I think the nature of collecting steelbooks has changed. The expectation at the beginning would have been that with so few releases, you could collect and buy them all. Yet a wider and more varied range of steelbooks is only a good thing for the steelbook collecting world. Ultimately, the more that are sold, the more studios and retailers will see the long term potential of steelbooks and therefore put more thought and love into the production of each release.

We want steelbooks to be around for a long time and therefore need longevity in the range available, the last thing we want is it to slip into the realms of a ‘passing fad’.

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13 Responses

  1. darren douglas says:

    Interesting stuff, and Lethal Weapon/s and Escape from NY are on my wishlist (along with my long standing Indy preorders!)
    One thing I would say is please use the original art as much as humanly possible, I had Blade Runner pre-ordered based on the poster art(don’t think this was a Zavvi exclusive but it serves as an example) I cancelled it when I saw the horribly bland revised version.
    One more thing I would say is regarding films with bonus discs of extra features, very often I’ve found that this disc is omitted or swapped with the film duplicated on a DVD (see braveheart for example) this is truly irritating as I then have to buy the film again on non steelbook to get the extras!

    • admin says:

      I’m with you 100% on the extras issue. I bought the Close Encounters SB (my favourite Spielberg movie) but have had to keep hold of the old DVD as that had the fantastic documentary on it. Very frustrating! I was told by Zavvi – without naming the movie – that one studio was demanding an additional £5 cost price to include the 2nd disc of extras in one of their exclusive releases, so I can;t blame them for not always including them. I do think some studios are a little greedy *cough*Disney*cough* when it comes to their cost prices on older titles with little in the way of extras, at least newly produced ones. Compare that to companies like Arrow who regularly create new HD transfers and extra features, yet still charge a very reasonable price.

      As for artwork – yes, original poster artwork is always preferable, unless they can come up with something really nice, like Zavvi’s Zatoichi release.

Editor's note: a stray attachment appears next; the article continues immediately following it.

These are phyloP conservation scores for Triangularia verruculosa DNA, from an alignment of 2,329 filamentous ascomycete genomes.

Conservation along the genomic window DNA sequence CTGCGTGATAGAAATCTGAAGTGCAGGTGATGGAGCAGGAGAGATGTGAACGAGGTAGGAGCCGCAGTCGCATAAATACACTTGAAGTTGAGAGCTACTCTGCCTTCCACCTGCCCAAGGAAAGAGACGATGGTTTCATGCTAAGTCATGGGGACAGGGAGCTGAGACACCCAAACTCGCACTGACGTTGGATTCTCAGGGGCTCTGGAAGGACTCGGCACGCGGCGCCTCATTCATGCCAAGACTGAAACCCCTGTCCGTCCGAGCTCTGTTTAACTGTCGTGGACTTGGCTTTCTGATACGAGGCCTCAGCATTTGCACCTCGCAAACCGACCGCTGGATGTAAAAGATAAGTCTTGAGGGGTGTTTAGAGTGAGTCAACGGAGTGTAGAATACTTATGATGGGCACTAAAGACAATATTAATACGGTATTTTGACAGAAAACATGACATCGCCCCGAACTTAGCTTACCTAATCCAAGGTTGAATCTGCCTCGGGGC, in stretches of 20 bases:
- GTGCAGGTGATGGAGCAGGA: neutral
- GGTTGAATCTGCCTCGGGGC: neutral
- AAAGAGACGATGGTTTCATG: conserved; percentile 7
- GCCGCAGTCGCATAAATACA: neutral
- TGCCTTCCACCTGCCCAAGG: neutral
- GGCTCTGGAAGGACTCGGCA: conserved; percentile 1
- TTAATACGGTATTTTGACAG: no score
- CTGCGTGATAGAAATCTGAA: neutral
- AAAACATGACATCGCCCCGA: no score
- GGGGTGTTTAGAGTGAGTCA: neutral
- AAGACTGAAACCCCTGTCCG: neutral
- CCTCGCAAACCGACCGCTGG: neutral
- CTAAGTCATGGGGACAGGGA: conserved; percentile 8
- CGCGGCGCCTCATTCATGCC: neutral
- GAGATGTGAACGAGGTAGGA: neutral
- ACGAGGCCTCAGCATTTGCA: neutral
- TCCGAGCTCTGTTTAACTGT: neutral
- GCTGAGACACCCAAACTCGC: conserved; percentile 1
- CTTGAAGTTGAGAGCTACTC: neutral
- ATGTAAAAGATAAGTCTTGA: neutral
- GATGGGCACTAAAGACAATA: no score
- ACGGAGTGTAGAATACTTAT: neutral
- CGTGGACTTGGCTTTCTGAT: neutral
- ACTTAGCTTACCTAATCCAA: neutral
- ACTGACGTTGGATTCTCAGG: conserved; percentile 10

2. darren douglas says:

    Ah that’s interesting, I hadn’t considered the studio input as the reason for the extras disc omission, thanks for the info.
    Arrow, and in the U.S. Shout/Scream factory are my heroes these days, shaming the studios at every turn.
    And yes, damn that Mouse, damn him to hell!

    • admin says:

      Yes the indies are fantastic, but then they also often were back in the day when I collected LaserDiscs. Companies like Elite and Image really set the benchmark for genre movies, with real love and care being taken over their releases.

      Thankfully there still are a few companies still around carrying on that tradition.

      • darren douglas says:

        yeah I have fond memories of the laserdisc days when extras were a genuine novelty (as was widescreen!) First commentary I ever listened to was Escape from New York (great place to start). Our dysfunctional ‘family’ of house sharers ALL gathered to listen to the Evil Dead 2 one like it was mystery science theater, it was that good!
        Now I just bung them on while I work but I still appreciate the time and effort that the smaller companies lavish on the films.

        • admin says:

          All the Carpenter/Russell commentaries are a treat, as are the Evil Dead ones. Kevin Smith tracks are also always worth a listen.

          • darren douglas says:

            did you ever hear the commentary by Trey Parker, Matt Stone and co on Cannibal the musical? The first (I believe) drunken commentary and possibly the only genuine one before the sanitized studio equivalents. It is glorious! But yeah, for the contrast of genuinely interesting info with gleeful enthusiasm, you can’t beat Carpenter/Russell, the first thing I did when I got the Thing on DVD was skip to the ‘you gotta be f***ing kidding’ scene to hear Russell’s reaction, I was not disappointed!